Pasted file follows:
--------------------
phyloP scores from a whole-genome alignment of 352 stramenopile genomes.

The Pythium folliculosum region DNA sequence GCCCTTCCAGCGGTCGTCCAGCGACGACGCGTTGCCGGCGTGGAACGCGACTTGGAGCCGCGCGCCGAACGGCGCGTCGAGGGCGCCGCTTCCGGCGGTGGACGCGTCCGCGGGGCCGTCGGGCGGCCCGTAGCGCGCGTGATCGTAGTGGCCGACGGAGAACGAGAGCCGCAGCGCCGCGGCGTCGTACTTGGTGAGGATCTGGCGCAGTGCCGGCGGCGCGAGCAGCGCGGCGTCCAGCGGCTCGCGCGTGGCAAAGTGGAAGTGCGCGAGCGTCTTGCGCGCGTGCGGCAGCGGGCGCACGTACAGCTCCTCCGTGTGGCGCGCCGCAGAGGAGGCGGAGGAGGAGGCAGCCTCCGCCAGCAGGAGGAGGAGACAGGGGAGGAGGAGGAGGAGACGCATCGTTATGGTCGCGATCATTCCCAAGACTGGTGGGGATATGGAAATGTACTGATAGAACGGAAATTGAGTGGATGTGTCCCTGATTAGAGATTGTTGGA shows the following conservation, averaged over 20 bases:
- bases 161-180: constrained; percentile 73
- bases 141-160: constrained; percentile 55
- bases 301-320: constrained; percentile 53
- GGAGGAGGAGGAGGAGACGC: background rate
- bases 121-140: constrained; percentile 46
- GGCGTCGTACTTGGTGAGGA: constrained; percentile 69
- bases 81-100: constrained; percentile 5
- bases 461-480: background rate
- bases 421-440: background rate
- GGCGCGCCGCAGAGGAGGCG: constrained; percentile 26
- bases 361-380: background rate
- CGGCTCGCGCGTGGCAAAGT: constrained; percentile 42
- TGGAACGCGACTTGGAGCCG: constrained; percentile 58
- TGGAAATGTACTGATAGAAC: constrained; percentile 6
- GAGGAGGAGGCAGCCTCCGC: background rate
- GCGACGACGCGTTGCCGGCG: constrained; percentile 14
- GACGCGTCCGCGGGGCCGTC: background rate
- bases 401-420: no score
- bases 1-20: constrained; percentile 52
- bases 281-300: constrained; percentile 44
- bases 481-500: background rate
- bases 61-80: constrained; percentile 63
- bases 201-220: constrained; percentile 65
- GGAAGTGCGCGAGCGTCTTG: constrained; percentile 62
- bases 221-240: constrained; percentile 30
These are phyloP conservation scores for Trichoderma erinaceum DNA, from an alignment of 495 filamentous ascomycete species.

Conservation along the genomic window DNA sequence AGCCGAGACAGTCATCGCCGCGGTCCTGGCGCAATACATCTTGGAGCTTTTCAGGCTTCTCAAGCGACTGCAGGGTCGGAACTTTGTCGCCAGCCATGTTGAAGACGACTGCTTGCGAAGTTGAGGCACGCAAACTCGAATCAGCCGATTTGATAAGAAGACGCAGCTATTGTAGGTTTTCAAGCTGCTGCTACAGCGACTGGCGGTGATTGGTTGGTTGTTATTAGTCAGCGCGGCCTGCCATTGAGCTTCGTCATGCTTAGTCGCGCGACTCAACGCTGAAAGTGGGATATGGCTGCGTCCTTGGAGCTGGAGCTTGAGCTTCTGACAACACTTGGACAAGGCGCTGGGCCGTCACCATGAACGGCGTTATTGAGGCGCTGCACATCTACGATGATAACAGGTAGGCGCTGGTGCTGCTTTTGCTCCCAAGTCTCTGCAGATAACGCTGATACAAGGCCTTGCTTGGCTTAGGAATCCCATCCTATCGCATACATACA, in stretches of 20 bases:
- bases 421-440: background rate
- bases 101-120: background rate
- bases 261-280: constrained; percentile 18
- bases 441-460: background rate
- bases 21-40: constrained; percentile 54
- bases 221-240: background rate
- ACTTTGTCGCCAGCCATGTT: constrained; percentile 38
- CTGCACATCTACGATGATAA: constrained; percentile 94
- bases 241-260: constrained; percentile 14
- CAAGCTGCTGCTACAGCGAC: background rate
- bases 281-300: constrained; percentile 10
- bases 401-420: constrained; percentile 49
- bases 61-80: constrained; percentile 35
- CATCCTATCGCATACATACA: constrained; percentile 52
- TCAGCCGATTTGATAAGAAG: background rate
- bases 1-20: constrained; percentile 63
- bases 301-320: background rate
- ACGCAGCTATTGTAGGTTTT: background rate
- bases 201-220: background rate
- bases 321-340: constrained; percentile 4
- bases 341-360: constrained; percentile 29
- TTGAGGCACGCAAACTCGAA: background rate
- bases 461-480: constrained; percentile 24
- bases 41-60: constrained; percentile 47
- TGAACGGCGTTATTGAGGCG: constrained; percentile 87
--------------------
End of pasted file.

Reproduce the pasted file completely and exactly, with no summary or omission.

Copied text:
phyloP scores from a whole-genome alignment of 352 stramenopile genomes.

The Pythium folliculosum region DNA sequence GCCCTTCCAGCGGTCGTCCAGCGACGACGCGTTGCCGGCGTGGAACGCGACTTGGAGCCGCGCGCCGAACGGCGCGTCGAGGGCGCCGCTTCCGGCGGTGGACGCGTCCGCGGGGCCGTCGGGCGGCCCGTAGCGCGCGTGATCGTAGTGGCCGACGGAGAACGAGAGCCGCAGCGCCGCGGCGTCGTACTTGGTGAGGATCTGGCGCAGTGCCGGCGGCGCGAGCAGCGCGGCGTCCAGCGGCTCGCGCGTGGCAAAGTGGAAGTGCGCGAGCGTCTTGCGCGCGTGCGGCAGCGGGCGCACGTACAGCTCCTCCGTGTGGCGCGCCGCAGAGGAGGCGGAGGAGGAGGCAGCCTCCGCCAGCAGGAGGAGGAGACAGGGGAGGAGGAGGAGGAGACGCATCGTTATGGTCGCGATCATTCCCAAGACTGGTGGGGATATGGAAATGTACTGATAGAACGGAAATTGAGTGGATGTGTCCCTGATTAGAGATTGTTGGA shows the following conservation, averaged over 20 bases:
- bases 161-180: constrained; percentile 73
- bases 141-160: constrained; percentile 55
- bases 301-320: constrained; percentile 53
- GGAGGAGGAGGAGGAGACGC: background rate
- bases 121-140: constrained; percentile 46
- GGCGTCGTACTTGGTGAGGA: constrained; percentile 69
- bases 81-100: constrained; percentile 5
- bases 461-480: background rate
- bases 421-440: background rate
- GGCGCGCCGCAGAGGAGGCG: constrained; percentile 26
- bases 361-380: background rate
- CGGCTCGCGCGTGGCAAAGT: constrained; percentile 42
- TGGAACGCGACTTGGAGCCG: constrained; percentile 58
- TGGAAATGTACTGATAGAAC: constrained; percentile 6
- GAGGAGGAGGCAGCCTCCGC: background rate
- GCGACGACGCGTTGCCGGCG: constrained; percentile 14
- GACGCGTCCGCGGGGCCGTC: background rate
- bases 401-420: no score
- bases 1-20: constrained; percentile 52
- bases 281-300: constrained; percentile 44
- bases 481-500: background rate
- bases 61-80: constrained; percentile 63
- bases 201-220: constrained; percentile 65
- GGAAGTGCGCGAGCGTCTTG: constrained; percentile 62
- bases 221-240: constrained; percentile 30
These are phyloP conservation scores for Trichoderma erinaceum DNA, from an alignment of 495 filamentous ascomycete species.

Conservation along the genomic window DNA sequence AGCCGAGACAGTCATCGCCGCGGTCCTGGCGCAATACATCTTGGAGCTTTTCAGGCTTCTCAAGCGACTGCAGGGTCGGAACTTTGTCGCCAGCCATGTTGAAGACGACTGCTTGCGAAGTTGAGGCACGCAAACTCGAATCAGCCGATTTGATAAGAAGACGCAGCTATTGTAGGTTTTCAAGCTGCTGCTACAGCGACTGGCGGTGATTGGTTGGTTGTTATTAGTCAGCGCGGCCTGCCATTGAGCTTCGTCATGCTTAGTCGCGCGACTCAACGCTGAAAGTGGGATATGGCTGCGTCCTTGGAGCTGGAGCTTGAGCTTCTGACAACACTTGGACAAGGCGCTGGGCCGTCACCATGAACGGCGTTATTGAGGCGCTGCACATCTACGATGATAACAGGTAGGCGCTGGTGCTGCTTTTGCTCCCAAGTCTCTGCAGATAACGCTGATACAAGGCCTTGCTTGGCTTAGGAATCCCATCCTATCGCATACATACA, in stretches of 20 bases:
- bases 421-440: background rate
- bases 101-120: background rate
- bases 261-280: constrained; percentile 18
- bases 441-460: background rate
- bases 21-40: constrained; percentile 54
- bases 221-240: background rate
- ACTTTGTCGCCAGCCATGTT: constrained; percentile 38
- CTGCACATCTACGATGATAA: constrained; percentile 94
- bases 241-260: constrained; percentile 14
- CAAGCTGCTGCTACAGCGAC: background rate
- bases 281-300: constrained; percentile 10
- bases 401-420: constrained; percentile 49
- bases 61-80: constrained; percentile 35
- CATCCTATCGCATACATACA: constrained; percentile 52
- TCAGCCGATTTGATAAGAAG: background rate
- bases 1-20: constrained; percentile 63
- bases 301-320: background rate
- ACGCAGCTATTGTAGGTTTT: background rate
- bases 201-220: background rate
- bases 321-340: constrained; percentile 4
- bases 341-360: constrained; percentile 29
- TTGAGGCACGCAAACTCGAA: background rate
- bases 461-480: constrained; percentile 24
- bases 41-60: constrained; percentile 47
- TGAACGGCGTTATTGAGGCG: constrained; percentile 87